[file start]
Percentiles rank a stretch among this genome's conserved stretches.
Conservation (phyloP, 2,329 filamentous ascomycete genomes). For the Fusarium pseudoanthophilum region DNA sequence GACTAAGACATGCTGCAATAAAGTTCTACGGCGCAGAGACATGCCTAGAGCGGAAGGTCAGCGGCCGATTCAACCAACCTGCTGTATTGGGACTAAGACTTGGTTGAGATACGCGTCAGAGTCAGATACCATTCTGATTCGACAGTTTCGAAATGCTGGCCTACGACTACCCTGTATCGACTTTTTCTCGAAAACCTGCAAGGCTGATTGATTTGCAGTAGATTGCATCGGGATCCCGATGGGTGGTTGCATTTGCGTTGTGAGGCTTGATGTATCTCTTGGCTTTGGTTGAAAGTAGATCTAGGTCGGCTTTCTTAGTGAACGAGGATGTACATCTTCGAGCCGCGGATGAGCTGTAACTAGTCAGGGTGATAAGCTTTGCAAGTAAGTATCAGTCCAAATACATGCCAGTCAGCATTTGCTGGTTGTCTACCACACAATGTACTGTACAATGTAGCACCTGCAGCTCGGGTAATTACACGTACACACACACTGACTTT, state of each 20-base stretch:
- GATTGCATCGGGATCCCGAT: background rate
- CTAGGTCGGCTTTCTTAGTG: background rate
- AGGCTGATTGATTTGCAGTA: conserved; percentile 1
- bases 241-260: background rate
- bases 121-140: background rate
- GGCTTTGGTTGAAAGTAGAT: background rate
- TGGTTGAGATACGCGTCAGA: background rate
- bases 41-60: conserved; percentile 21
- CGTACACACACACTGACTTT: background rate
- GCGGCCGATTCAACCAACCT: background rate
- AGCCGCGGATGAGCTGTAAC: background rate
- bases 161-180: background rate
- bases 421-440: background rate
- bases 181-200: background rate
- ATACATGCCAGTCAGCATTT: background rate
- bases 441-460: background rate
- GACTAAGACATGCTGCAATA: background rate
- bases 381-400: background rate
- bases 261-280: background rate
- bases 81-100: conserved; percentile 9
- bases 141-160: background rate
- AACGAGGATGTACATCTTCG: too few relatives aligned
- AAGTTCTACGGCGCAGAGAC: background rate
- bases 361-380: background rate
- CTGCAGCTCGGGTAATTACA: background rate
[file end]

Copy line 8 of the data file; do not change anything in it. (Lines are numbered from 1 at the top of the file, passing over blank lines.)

- GGCTTTGGTTGAAAGTAGAT: background rate